Despite the hard work of queer activists, the evidence of science, and the new visibility of gay, lesbian, bisexual, transgender, gender-variant and queer (GLBTQ) people, homophobic stereotypes persist. Fearsome and terrible notions of homosexuality still seize the popular imagination. They find continual expression in popular culture, politics and the law. Every queer person is forced to live with the knowledge that homosexuality is much more than the ordinary, enduring fact of same-sex sexual preference. Our difference is also a cultural construction that gathers a bewildering complex of allusions and associations. We can refuse these meanings. We can advocate for ordinariness, and look to the normalization of homosexuality for safety to live our mundane lives in peace. Or we can amplify the symbolic resonance of queer identities, explore and expand our capacities, and use these gifts to transform the culture that would confine us.
Contents of the Dictionary
This dictionary focuses on 35 Figures and Attributes that can be described as recognizable homophobic stereotypes. An image and a short text under each entry explore its symbolic content. Through links and the search function, each symbol can be studied in greater depth. Figures and attributes are listed alphabetically at right.
How Symbols Work
The system of symbolic meanings history has constellated around homosexuality cannot be explained away and disposed of. Symbols are illogical, unreasonable, and tremendously powerful. In the language of images, there are no equivalents. There is no “this” or “that” which can define an archetype. Attending to symbols uses our intuition and evokes our creativity, because symbols work through rhythm, rhyme, and paradox.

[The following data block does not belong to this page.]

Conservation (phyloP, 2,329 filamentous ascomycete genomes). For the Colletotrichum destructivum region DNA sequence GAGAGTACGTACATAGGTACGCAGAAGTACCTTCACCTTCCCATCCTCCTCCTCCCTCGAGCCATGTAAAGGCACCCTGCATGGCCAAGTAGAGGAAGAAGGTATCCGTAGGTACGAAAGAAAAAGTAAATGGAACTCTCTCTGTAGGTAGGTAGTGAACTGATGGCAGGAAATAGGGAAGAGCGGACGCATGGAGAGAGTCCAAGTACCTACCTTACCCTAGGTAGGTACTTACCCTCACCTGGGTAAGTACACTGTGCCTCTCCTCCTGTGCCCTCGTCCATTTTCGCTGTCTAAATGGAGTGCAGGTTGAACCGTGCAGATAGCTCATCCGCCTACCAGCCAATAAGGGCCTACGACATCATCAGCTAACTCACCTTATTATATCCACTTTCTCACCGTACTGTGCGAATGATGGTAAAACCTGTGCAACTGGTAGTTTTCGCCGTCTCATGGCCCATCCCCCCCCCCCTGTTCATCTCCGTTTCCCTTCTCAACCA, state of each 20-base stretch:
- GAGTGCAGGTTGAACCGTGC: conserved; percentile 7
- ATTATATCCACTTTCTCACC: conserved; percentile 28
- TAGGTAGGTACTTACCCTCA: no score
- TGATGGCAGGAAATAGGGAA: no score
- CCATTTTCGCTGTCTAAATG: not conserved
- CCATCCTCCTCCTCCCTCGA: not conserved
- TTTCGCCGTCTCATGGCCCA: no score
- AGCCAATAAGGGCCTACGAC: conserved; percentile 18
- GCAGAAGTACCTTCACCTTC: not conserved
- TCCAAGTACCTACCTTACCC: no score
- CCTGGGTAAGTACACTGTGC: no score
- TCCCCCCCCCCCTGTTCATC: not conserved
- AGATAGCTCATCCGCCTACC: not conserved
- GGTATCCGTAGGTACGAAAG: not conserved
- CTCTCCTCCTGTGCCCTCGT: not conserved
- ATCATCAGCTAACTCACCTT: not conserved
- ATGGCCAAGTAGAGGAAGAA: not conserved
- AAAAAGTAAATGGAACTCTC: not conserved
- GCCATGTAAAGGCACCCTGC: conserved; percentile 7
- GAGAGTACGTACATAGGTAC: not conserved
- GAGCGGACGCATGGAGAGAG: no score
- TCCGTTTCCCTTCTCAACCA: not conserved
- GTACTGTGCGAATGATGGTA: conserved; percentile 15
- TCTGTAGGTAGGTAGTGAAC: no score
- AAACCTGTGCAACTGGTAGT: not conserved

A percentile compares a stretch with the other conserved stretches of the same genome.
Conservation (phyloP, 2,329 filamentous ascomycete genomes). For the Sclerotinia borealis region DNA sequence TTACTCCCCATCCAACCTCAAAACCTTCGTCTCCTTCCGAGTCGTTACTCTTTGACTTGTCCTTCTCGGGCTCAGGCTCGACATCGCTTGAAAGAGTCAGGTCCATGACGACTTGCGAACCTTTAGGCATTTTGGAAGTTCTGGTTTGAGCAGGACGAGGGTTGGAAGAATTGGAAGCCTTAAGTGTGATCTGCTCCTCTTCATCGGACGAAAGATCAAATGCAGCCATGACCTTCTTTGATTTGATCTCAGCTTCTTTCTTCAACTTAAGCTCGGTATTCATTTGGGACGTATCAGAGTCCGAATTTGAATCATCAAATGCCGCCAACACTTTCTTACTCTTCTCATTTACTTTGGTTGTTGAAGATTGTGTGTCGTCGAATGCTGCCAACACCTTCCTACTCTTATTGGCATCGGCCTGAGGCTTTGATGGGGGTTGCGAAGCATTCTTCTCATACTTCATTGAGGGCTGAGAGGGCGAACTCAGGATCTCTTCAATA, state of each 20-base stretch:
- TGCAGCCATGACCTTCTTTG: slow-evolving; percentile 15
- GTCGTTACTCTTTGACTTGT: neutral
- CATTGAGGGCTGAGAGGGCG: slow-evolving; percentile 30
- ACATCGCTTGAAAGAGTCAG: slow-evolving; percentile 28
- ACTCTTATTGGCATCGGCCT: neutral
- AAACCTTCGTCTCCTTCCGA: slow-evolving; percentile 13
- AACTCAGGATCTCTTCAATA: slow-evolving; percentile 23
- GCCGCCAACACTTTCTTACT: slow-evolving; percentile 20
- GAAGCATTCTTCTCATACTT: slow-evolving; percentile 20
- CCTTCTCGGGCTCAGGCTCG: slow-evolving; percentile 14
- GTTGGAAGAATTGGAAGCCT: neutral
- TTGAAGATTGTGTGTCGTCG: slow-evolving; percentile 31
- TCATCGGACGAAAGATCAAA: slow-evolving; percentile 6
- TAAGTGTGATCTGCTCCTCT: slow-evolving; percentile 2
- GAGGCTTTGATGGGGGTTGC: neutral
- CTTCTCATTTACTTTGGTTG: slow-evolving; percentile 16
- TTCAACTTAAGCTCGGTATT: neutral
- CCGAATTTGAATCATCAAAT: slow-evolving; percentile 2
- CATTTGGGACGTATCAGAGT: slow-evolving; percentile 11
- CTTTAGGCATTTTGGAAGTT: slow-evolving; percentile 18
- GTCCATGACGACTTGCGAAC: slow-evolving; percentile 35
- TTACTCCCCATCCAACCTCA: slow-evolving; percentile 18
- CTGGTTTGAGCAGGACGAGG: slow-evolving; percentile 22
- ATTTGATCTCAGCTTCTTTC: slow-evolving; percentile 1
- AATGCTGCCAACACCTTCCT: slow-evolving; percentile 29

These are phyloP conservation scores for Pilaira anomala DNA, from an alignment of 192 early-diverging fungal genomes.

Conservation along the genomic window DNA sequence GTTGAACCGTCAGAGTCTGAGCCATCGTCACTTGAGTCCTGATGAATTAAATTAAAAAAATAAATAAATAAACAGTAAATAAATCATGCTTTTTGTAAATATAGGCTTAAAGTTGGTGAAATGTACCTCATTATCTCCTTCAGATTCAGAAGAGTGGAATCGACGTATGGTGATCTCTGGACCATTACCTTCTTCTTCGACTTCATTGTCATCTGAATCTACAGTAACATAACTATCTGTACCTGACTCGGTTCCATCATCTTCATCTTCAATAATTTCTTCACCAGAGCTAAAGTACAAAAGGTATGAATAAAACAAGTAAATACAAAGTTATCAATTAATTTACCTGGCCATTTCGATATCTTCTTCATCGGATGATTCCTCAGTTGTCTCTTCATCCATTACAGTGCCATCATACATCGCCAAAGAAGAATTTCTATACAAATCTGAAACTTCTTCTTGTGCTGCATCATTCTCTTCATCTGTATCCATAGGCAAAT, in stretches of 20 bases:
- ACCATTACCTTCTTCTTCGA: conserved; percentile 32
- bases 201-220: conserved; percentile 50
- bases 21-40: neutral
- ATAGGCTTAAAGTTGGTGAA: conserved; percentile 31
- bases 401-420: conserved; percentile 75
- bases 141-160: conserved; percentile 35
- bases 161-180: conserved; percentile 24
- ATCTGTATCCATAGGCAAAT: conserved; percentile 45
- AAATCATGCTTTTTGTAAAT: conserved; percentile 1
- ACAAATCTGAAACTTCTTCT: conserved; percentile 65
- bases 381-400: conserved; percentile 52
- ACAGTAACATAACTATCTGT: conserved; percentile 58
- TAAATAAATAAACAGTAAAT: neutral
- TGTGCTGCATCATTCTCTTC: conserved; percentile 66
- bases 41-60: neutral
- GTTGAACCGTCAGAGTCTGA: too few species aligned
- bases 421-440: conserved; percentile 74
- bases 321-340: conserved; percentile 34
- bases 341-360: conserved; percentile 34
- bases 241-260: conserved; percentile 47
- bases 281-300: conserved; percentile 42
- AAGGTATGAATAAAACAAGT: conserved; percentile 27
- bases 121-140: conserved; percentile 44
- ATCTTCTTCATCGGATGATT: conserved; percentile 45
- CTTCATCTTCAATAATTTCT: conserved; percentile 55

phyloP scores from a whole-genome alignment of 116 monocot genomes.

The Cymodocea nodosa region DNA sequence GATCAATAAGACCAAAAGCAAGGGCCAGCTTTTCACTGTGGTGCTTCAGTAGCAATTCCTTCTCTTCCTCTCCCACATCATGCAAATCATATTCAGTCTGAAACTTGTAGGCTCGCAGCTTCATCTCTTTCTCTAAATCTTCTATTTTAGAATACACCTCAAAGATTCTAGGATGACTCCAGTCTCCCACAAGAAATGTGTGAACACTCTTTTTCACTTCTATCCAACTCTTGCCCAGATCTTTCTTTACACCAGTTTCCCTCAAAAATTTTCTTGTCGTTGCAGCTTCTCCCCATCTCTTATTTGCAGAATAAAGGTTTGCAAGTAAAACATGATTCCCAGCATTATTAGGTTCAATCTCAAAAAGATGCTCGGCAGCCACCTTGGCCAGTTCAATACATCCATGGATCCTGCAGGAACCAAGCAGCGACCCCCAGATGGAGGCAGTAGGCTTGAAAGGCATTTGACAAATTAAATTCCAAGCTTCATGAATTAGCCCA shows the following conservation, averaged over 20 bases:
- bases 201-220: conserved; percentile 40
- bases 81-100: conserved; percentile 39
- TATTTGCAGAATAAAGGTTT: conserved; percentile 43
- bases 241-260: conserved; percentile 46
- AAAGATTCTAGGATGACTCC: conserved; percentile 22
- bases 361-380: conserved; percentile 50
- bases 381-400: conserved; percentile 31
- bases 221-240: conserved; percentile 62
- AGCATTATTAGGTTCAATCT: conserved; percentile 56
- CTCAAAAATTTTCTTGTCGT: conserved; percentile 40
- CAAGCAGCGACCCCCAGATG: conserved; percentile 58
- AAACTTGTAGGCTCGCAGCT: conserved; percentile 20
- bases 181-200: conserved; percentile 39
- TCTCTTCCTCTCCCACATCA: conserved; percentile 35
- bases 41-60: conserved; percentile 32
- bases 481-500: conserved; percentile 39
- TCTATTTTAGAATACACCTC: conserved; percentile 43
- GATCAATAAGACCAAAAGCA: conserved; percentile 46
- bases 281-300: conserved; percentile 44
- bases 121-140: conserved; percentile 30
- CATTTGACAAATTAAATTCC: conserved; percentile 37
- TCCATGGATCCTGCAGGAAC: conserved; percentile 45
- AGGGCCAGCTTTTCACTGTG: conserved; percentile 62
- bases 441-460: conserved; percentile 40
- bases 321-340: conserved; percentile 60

Homophobic stereotypes link a gay man with EFFEMINACY, and simultaneously represent him as man doubled, and hence more fearsome than other men, potentially a PREDATOR or PEDOPHILE. A lesbian is seen as a WITCH who represents women’s power and sexuality in ANGRY opposition to the patriarchal order. Yet through this very process she is seen as MASCULINE. Homosexuals are often represented as SUFFERING, and conversely we are described as CLOWNS. We are called UNNATURAL and also castigated as ANIMAL and WILD. All profound symbols have this quality of paradox; they simultaneously grasp opposites and refer to an interconnected whole.
Attending to symbols, we enter the illogical realm of unintentional content. Here the deepest insights cannot be thought up or deciphered. They must grow into the air of conscious understanding from forgotten depths, nourished by fluidity and connectedness.